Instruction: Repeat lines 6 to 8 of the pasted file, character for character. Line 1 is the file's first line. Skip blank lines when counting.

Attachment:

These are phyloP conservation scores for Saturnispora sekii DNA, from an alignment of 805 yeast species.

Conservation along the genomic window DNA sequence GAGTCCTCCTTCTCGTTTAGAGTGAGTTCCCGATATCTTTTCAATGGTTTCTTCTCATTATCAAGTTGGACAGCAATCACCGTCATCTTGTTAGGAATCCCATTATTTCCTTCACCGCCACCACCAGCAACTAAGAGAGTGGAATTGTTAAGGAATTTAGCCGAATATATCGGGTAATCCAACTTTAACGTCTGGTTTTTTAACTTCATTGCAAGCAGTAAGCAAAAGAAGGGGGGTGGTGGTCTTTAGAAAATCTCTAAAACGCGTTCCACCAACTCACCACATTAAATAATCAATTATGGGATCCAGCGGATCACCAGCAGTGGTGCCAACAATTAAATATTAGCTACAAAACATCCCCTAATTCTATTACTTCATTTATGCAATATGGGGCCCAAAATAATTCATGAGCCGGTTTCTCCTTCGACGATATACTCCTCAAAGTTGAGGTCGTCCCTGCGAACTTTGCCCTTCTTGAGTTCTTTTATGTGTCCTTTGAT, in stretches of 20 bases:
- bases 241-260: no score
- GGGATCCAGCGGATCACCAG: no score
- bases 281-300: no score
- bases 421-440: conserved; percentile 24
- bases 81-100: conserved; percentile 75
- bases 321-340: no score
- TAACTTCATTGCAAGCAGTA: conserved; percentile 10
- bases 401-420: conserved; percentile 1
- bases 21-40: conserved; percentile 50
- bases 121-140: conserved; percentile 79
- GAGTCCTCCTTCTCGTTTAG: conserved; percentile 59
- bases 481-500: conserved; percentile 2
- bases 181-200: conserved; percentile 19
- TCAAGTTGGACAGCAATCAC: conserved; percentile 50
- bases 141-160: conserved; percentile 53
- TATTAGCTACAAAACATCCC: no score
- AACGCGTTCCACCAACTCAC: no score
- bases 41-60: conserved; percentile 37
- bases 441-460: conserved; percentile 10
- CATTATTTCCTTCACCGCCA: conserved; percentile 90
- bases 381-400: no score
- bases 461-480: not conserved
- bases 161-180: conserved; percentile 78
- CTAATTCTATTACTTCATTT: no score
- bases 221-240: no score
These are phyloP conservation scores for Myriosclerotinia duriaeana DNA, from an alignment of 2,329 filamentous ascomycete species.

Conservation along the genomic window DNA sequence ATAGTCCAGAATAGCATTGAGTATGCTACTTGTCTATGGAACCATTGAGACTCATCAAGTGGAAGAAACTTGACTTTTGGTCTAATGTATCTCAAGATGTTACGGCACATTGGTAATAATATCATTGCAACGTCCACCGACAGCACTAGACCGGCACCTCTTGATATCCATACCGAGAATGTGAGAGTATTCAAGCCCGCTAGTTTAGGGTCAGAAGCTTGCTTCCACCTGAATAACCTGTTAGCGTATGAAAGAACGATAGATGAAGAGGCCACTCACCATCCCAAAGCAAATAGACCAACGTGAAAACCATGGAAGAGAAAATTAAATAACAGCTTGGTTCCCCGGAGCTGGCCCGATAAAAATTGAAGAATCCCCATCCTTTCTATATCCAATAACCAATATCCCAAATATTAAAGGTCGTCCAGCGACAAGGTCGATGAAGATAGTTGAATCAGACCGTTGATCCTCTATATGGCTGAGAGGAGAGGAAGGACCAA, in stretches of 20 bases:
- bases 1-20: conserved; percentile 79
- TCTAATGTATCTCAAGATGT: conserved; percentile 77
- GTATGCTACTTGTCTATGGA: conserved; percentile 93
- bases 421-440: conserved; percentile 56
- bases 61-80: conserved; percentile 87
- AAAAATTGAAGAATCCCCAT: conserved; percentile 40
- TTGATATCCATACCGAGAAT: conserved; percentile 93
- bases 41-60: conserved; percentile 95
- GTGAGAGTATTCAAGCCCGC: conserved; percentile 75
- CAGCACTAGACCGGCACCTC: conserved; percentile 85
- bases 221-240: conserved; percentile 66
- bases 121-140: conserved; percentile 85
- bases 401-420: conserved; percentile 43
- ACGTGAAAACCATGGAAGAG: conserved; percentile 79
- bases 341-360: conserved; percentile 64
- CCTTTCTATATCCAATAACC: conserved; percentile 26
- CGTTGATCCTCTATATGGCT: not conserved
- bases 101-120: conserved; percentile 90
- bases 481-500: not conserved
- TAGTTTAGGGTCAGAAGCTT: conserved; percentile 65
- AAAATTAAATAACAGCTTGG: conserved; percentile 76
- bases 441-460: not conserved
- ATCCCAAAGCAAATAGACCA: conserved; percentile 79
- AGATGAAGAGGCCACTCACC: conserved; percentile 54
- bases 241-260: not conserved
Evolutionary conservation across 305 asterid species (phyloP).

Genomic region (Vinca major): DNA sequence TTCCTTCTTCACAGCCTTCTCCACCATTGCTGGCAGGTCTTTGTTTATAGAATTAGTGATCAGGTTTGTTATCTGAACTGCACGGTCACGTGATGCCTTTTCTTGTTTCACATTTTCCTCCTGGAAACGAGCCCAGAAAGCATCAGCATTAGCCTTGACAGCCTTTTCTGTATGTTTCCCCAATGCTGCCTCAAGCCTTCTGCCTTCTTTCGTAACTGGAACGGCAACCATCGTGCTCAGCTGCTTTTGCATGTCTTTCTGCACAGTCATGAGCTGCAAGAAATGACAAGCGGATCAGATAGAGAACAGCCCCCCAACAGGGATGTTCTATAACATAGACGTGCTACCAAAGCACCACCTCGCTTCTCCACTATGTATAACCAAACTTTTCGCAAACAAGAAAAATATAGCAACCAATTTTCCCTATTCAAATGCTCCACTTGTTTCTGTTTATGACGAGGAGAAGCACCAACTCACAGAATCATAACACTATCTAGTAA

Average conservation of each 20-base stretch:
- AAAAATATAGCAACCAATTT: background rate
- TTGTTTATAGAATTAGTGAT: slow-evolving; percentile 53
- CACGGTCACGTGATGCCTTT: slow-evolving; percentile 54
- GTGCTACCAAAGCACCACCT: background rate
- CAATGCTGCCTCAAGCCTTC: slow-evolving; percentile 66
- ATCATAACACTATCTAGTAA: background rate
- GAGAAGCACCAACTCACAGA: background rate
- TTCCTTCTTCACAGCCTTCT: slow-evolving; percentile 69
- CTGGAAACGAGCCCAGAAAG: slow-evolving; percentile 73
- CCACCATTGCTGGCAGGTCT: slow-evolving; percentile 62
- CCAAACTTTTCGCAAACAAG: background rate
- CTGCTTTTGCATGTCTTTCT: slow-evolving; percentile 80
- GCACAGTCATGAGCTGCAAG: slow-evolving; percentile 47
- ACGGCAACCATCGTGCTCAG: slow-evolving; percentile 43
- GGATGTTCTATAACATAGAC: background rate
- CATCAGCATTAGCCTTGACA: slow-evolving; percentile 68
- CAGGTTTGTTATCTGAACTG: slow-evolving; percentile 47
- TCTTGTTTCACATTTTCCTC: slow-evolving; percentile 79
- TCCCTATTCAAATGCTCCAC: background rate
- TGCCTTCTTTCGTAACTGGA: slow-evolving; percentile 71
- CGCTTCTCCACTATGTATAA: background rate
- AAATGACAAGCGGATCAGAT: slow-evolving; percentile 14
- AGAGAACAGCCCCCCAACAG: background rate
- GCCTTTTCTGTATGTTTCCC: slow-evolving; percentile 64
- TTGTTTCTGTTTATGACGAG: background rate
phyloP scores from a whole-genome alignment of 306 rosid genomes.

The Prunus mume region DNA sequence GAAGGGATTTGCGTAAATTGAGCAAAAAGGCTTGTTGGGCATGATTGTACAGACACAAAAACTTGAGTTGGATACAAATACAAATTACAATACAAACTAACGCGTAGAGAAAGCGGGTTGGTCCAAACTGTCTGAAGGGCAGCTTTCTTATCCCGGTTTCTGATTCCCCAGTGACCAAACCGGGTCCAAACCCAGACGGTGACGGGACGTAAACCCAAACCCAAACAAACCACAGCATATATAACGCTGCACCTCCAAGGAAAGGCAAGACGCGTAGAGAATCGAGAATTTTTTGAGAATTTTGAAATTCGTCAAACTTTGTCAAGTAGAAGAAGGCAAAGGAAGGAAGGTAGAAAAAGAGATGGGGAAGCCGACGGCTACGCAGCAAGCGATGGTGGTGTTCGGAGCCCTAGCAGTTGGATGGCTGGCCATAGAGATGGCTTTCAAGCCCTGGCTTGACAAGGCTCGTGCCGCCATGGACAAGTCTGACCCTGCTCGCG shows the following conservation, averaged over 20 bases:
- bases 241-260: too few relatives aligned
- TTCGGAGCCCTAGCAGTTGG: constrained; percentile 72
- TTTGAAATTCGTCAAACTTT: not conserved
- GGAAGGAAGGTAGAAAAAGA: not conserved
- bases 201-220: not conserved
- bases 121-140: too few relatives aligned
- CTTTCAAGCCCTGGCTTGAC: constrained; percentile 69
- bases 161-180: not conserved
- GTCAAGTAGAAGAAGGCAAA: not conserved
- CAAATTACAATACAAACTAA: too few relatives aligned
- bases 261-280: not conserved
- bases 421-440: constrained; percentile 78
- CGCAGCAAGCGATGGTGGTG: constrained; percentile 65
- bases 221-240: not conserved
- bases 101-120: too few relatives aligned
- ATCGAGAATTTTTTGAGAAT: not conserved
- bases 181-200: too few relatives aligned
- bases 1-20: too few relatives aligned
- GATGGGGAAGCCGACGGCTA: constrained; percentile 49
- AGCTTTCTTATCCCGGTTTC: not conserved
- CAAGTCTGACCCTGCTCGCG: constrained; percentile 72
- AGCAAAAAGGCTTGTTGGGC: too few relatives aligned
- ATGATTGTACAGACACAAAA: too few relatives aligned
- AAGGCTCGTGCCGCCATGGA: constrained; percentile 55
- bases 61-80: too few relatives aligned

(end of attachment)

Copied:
- bases 421-440: conserved; percentile 24
- bases 81-100: conserved; percentile 75
- bases 321-340: no score